Defense efforts to convince a jury that five young victims were fabricating their stories of sexual abuse at the hands of Daniel Chavez ended on a predominantly flat note Thursday.

Jurors deliberated slightly more than two hours in the Jasper County Circuit Court case before returning verdicts finding the 66-year-old Webb City man guilty on eight of 12 counts he was facing, five of which carry a punishment range of up to life in prison.

Chavez was convicted on two counts of first-degree statutory sodomy for acts perpetrated about 20 years ago on a girl who was between the ages of 7 and 8 at the time and is now 27 and living in another part of the state.

He was convicted as well of first-degree statutory sodomy with a second girl who is 17 now but only 4 or 5 when she was molested when she walked in on him in a bathroom around 2008.

The jury of seven women and five men also found Chavez guilty of molesting a third girl and showing her pornography around 2006 when she was 4 or 5 years old. She is now a 19-year-old woman.

But the verdicts they returned on alleged acts committed with the fourth and primary victim in the case, a 17-year-old girl who was between the ages of 8 and 11 at the time, were split.

Jurors convicted Chavez with respect to acts of statutory sodomy and attempted statutory sodomy with her in a bedroom and in a detached garage of a residence in Webb City and of showing her pornography on a television.

But they acquitted him of three counts of child molestation and another count of attempted statutory sodomy with respect to incidents on a couch at his home in Oronogo, the porch of the residence in Webb City, while purportedly carrying her to a pond near that residence and during a ride on his motorcycle.

Chavez and his son, Walker Chavez, took the witness stand Thursday in an effort to convince jurors that his accusers were lying.

The son described the primary victim in the case as a girl who “didn’t really listen to anyone” growing up and seemed in need of attention she might not have been getting at home.

The son and his father told the jury that her testimony that most of the incidents of abuse involving her had taken place at the defendant’s home in Webb City between 2012 and 2015 could not be true because their family was actually living in Oronogo in those years.

The father and son said the girl’s family actually became angry with the defendant over a money matter.

Daniel Chavez testified that his job as a natural gas pipeline inspector kept him on the road for all but one or two weekends a month and that he rarely even saw the girls accusing him and never had any time with them alone that he could recall.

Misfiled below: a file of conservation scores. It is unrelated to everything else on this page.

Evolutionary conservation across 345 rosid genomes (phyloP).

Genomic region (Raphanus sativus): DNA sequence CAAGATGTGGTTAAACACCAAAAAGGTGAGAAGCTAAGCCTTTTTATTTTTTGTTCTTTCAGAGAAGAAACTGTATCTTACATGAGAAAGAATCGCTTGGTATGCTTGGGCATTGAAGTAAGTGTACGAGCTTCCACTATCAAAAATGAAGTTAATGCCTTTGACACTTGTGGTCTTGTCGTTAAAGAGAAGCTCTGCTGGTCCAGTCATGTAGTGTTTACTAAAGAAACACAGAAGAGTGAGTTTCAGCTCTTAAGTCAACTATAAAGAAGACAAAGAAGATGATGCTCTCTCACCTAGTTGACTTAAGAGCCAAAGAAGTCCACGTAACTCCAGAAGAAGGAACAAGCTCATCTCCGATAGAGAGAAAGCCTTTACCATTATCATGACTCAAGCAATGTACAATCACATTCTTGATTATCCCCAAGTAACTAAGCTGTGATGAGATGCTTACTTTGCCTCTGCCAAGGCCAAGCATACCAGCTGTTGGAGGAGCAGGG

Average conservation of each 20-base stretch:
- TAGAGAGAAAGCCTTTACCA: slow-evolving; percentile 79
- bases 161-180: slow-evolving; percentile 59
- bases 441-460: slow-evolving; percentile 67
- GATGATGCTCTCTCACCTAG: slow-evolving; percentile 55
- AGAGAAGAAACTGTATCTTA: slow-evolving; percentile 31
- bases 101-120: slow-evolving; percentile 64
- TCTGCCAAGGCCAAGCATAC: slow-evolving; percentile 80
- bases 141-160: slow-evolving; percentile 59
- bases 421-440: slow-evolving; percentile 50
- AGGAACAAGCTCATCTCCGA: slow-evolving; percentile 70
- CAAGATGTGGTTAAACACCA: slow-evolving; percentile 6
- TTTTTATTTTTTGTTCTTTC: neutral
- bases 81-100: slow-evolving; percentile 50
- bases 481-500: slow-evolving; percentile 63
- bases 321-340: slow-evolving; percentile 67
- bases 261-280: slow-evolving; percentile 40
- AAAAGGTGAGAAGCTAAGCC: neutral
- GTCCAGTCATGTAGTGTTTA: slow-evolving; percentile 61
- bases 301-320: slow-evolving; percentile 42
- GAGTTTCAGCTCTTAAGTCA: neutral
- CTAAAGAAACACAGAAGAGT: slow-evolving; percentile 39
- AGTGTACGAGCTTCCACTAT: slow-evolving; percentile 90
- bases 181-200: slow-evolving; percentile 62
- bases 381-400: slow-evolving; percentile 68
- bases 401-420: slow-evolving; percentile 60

Chavez told jurors he never showed any of the girls pornography at his house, always kept the door locked when he was in the bathroom and no one ever walked in on him, that his neighbor did not allow anyone onto her property with the pond where he purportedly molested another of the girls and that he could never have touched her while providing her a ride on the back of his motorcycle because none of his bikes had back seats.

Assistant Prosecutor Kimberly Fisher scoffed at the defendant’s motorcycle incident defense during cross-examination, pointing out how petite the girl in question was even now at 17 years old.

“It’s your testimony today that you couldn’t fit an even tinier (girl) — an 8-year-old (girl) — on the back of that bike?” she asked.

The defense argued throughout the trial that the silence of the alleged victims for several years should raise doubt about their testimonies in court and that their allegations are the result of “a snowball effect” that began when the primary victim and two of the other girls discussed the matter a couple of years ago at a snow cone stand.

“We encourage our children to tell stories,” defense attorney Mark Hammer told the jury during closing arguments. “We also encourage them to tell us when something bad is happening to us.”

But none of the girls did in this case until years later when one of them got caught up in an emotional moment at a church camp and suddenly began to view herself as a victim, he argued. But her story doesn’t even hold up as to whose house the abuse took place in and when, he argued.

“My client didn’t live there during that period,” Hammer told jurors.

Fisher said who lived in the house and when shouldn’t matter. The defendant acknowledged that he lived there until 2012 when he moved to Oronogo and that he moved back there in 2016.

She told jurors that the trial boiled down to who they believe, the defendant or his victims who showed them in the tears and evident trauma of their testimonies “the demeanor of five women who were telling the truth,” she said.

“There’s no reason for one of them to lie,” Fisher said, “much less for five of them to come forward.”

Circuit Judge Dean Dankelson ordered the completion of a sentencing assessment of Chavez before a sentencing hearing Dec. 13. The judge further ordered that the defendant remain in custody without bond pending that hearing.

Trending Video